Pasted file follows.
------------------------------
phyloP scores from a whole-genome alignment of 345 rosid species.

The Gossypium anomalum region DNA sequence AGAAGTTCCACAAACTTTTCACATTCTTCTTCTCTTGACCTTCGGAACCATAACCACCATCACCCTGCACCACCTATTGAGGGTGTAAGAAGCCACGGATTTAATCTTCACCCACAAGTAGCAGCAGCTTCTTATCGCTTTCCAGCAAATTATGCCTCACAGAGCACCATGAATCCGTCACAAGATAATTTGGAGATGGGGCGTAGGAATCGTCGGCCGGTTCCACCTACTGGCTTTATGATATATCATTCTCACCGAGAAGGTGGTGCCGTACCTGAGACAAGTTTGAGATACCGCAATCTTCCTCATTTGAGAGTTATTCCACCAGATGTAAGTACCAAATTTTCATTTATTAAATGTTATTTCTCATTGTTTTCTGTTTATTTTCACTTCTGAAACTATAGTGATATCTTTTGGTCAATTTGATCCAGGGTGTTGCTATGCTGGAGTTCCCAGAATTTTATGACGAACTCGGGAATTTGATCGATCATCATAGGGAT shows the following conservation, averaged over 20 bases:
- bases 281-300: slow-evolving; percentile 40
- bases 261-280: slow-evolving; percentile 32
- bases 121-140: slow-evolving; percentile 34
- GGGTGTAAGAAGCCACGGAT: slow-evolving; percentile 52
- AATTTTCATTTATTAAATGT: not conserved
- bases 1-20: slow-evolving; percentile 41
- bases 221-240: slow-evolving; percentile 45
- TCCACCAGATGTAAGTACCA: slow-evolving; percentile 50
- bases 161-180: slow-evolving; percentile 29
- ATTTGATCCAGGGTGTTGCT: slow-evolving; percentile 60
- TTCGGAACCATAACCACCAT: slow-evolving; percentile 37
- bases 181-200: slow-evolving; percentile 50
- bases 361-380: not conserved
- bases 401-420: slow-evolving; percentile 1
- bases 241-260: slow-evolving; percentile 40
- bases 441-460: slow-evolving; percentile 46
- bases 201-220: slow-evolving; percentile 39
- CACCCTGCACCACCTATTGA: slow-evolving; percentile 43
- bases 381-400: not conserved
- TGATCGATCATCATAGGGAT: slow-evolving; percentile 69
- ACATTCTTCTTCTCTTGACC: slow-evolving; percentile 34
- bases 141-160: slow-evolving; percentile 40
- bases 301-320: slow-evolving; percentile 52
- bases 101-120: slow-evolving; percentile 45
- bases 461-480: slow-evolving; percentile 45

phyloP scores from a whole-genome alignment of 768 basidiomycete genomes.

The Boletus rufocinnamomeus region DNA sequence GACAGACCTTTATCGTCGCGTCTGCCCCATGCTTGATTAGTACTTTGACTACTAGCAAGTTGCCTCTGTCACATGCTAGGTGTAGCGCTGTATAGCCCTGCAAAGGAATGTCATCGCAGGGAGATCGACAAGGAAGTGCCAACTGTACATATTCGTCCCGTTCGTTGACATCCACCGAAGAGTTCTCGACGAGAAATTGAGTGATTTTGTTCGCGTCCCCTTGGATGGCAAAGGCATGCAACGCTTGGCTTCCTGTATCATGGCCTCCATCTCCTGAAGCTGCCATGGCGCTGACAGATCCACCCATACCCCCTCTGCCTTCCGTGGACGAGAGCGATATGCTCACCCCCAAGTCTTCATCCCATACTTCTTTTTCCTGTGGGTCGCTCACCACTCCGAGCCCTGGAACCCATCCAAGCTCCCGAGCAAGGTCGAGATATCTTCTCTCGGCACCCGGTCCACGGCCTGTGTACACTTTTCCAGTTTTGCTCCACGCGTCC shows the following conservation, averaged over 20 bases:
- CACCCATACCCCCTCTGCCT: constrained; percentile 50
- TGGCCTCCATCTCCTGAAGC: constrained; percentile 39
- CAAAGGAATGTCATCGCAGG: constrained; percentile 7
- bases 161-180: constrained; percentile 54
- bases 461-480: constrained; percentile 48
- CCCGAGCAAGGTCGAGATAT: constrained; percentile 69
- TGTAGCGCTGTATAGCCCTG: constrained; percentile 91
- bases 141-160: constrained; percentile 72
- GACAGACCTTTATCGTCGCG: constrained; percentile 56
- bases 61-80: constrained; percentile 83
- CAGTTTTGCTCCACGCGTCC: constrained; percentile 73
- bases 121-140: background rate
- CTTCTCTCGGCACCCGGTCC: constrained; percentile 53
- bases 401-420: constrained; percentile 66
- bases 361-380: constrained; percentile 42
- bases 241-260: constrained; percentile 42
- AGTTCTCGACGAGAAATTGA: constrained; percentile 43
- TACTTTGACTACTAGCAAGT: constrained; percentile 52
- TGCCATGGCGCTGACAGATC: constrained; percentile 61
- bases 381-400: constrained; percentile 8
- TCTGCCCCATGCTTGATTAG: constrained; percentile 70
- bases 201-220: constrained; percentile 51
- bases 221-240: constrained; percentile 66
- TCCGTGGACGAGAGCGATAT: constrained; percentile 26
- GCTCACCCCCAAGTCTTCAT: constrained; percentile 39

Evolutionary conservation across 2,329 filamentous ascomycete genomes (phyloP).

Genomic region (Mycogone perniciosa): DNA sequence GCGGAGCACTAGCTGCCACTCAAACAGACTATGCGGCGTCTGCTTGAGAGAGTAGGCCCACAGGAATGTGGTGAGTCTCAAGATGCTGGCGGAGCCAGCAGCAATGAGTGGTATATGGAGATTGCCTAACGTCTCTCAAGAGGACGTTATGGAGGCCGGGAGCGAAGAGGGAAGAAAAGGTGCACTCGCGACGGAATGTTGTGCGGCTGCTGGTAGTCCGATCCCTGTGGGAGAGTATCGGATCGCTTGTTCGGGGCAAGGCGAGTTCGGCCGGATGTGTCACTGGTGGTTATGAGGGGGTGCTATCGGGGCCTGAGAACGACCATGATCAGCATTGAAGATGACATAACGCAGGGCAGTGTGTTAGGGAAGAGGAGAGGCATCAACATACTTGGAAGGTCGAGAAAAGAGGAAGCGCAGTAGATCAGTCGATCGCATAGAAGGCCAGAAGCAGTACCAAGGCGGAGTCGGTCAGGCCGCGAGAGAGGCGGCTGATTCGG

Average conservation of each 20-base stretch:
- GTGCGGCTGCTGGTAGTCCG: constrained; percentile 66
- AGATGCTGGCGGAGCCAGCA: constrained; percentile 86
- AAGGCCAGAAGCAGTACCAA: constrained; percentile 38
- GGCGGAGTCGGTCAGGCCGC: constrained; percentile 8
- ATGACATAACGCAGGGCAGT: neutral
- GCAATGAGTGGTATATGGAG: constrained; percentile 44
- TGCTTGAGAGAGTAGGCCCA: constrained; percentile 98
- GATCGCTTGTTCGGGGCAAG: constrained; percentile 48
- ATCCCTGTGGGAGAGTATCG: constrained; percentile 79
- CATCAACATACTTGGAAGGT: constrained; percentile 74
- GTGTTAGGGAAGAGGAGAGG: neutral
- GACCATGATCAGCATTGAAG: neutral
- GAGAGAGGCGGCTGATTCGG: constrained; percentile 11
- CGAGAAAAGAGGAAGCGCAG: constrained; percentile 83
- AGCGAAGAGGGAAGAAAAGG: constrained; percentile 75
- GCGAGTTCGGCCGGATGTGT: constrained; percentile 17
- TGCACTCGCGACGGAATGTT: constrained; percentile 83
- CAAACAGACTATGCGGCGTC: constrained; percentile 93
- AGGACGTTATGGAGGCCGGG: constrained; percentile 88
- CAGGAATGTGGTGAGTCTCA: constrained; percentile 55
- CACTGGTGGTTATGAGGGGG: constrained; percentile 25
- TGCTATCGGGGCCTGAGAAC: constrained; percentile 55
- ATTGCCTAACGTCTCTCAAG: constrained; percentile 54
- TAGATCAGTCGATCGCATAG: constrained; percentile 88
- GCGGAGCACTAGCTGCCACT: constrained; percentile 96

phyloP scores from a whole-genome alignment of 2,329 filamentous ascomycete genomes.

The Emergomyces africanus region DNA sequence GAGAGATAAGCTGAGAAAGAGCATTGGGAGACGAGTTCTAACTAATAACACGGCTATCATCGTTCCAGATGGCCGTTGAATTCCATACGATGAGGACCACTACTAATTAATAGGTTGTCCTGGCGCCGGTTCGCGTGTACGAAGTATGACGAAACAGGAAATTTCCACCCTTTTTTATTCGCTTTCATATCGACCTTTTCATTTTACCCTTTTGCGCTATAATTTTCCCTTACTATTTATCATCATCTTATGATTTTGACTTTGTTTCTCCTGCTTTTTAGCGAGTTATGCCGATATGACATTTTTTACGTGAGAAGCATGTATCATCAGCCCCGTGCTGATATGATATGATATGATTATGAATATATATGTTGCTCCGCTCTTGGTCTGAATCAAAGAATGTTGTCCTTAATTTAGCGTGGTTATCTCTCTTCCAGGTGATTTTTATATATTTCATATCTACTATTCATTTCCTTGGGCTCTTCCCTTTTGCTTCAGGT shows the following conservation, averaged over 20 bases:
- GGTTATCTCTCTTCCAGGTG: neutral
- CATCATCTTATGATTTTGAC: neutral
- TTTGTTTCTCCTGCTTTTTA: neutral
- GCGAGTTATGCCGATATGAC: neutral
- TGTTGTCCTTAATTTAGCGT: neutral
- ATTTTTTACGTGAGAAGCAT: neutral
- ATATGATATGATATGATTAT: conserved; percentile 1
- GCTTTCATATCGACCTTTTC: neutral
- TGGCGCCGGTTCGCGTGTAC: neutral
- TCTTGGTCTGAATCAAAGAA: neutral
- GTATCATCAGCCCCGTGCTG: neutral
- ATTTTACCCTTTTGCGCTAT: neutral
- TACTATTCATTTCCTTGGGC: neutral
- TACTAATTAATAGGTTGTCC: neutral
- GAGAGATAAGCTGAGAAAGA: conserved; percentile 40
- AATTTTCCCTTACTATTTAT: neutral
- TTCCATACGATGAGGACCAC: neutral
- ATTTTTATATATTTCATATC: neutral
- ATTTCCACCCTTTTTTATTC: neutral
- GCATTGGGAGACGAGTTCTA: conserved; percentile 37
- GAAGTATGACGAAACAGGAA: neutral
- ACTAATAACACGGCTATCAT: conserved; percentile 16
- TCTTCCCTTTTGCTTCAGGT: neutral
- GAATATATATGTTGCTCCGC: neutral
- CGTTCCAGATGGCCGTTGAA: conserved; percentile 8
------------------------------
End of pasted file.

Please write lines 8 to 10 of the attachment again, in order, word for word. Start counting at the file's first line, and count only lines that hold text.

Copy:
- bases 1-20: slow-evolving; percentile 41
- bases 221-240: slow-evolving; percentile 45
- TCCACCAGATGTAAGTACCA: slow-evolving; percentile 50